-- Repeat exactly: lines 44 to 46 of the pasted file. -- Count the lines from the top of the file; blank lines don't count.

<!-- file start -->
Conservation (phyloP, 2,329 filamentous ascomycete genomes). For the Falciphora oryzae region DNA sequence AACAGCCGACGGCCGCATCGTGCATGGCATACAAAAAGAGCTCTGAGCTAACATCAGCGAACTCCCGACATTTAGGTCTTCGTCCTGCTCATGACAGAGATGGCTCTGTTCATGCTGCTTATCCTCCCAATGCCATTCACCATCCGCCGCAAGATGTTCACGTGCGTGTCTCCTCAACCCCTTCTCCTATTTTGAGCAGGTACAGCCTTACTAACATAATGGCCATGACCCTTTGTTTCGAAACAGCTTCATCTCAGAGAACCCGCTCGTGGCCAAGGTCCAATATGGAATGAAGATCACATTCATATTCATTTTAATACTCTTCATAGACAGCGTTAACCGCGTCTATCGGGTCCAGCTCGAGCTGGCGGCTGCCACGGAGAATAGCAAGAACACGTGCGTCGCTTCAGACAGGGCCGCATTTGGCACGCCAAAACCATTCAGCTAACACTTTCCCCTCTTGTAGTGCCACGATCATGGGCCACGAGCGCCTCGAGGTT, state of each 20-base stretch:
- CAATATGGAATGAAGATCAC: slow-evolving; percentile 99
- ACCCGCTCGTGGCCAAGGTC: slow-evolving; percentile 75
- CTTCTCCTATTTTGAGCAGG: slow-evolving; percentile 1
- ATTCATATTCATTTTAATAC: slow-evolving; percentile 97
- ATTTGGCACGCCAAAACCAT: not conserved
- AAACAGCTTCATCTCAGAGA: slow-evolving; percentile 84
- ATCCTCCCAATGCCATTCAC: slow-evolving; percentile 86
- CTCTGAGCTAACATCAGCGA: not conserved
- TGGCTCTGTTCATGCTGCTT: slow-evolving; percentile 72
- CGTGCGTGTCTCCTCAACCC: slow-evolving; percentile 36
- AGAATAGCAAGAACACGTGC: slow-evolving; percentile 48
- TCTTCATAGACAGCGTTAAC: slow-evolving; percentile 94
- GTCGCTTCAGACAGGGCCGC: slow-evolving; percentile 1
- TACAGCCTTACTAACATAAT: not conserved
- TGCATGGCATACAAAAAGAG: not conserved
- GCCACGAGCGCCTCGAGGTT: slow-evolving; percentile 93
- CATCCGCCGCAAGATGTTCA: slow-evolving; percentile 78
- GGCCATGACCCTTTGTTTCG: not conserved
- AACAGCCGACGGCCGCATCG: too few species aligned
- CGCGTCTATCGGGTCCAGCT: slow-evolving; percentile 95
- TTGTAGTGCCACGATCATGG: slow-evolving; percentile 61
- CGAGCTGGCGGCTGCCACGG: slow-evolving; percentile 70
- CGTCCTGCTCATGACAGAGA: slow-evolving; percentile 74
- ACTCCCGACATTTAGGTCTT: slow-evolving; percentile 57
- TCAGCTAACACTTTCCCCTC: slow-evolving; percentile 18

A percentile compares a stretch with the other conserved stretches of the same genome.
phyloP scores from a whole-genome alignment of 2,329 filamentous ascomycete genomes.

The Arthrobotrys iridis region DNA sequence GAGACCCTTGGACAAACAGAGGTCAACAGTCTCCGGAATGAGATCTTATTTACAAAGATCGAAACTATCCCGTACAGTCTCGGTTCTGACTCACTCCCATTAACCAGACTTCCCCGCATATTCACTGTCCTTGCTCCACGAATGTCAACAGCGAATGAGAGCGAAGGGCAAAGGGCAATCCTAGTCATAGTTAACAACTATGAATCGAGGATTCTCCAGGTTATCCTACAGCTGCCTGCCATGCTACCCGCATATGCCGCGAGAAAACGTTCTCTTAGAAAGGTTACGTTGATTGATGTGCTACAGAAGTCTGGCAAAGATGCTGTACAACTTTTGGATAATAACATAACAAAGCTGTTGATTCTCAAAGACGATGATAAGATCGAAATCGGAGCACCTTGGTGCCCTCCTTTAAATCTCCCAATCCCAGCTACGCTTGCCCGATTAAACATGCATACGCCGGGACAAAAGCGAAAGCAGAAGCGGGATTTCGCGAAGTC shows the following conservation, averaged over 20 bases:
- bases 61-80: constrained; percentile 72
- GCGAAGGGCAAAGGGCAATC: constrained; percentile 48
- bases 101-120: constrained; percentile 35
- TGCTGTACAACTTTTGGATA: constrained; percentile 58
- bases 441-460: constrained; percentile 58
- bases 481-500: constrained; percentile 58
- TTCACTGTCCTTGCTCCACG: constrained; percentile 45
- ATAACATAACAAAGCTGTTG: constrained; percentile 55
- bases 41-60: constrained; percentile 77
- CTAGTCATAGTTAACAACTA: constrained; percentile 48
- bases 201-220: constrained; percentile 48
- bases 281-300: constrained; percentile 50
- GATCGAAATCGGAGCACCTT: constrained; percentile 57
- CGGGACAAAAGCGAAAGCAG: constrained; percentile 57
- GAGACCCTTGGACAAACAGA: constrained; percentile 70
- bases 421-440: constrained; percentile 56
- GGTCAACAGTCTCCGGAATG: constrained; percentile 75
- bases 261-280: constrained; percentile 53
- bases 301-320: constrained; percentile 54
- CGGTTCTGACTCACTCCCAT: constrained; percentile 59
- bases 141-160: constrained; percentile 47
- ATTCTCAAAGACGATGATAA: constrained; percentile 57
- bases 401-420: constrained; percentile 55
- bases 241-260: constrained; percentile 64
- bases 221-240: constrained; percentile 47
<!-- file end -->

- GAGACCCTTGGACAAACAGA: constrained; percentile 70
- bases 421-440: constrained; percentile 56
- GGTCAACAGTCTCCGGAATG: constrained; percentile 75